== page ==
"It's going to lead to unfair outcomes and it is going to reinforce power inequalities that exist between nations and also allow for the opposing voices to be shut out," said Harjeet Singh, a senior advisor on climate impacts with the Climate Action Network International.
"That is a real fear - and we do see that happening."
'HOW CAN WE BE INCLUSIVE?'
In a sign of the depth of concern over unequal internet access, delegates will not make any formal decisions during the online U.N. climate negotiations starting this week in the build-up to the COP26 talks in Glasgow in November.
That was decided after some poorer nations said they feared connectivity issues could disadvantage them.
The shift to virtual events has, however, prompted debate about how to offer practical support to ensure people with patchy connections are not excluded.
"More people are asking 'How can we be inclusive, how can we make sure that we can have more voices around the table, who are we missing?'" said Eleanor Sarpong from the Alliance for Affordable Internet (A4AI), a global coalition.
There is plenty that can be done to include people whose connections are not up to the data-heavy video streaming that dominates many virtual events, experts said.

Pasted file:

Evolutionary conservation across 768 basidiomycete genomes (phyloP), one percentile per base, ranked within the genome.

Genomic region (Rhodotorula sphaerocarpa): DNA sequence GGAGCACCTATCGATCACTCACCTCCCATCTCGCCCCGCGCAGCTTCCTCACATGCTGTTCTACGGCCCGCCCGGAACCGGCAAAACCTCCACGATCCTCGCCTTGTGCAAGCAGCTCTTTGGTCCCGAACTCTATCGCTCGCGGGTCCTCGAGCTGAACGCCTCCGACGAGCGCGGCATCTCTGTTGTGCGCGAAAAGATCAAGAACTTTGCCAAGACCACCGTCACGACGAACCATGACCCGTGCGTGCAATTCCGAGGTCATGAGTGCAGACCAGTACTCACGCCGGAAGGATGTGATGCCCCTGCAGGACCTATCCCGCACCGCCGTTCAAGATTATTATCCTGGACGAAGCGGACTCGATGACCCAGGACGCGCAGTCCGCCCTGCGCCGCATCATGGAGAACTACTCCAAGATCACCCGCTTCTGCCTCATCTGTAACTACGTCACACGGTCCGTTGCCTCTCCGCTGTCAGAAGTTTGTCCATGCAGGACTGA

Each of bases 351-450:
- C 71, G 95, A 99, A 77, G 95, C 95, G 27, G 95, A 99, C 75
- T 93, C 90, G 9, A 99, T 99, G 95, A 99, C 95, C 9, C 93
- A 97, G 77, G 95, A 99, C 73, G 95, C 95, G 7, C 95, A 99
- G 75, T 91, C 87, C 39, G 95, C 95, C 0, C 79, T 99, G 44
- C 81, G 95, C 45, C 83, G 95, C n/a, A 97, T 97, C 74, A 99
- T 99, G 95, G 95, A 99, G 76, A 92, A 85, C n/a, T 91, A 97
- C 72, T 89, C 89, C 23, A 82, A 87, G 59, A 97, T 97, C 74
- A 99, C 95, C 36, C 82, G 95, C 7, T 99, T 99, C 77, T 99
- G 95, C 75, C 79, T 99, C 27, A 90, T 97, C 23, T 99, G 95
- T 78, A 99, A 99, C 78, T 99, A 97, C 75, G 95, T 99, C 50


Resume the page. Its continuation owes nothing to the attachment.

Organisers should offer various levels of streaming quality including audio-only and text options which require far less data, said Osama Manzar, director of the Digital Empowerment Foundation in India.
He suggested sign-up forms should include questions about which devices and connections people will be using, and provide advice on which option would give the best experience.
And if speakers are disrupted by glitches in their internet, organisers should give them another chance if their connection returns, Singh said.
Many events are also exploring hybrid models that mix live video and other formats, said Sarpong.
Interviews can be pre-recorded and then woven into live online events, with the contributor on hand to take part in follow-up discussion via text chat or audio as their connection allows, Sarpong said.
Some are also taking discussions to lower-bandwidth forums such as the audio-only Clubhouse social media platform or WhatsApp groups, with a moderator feeding input back to those at the main video event, she said.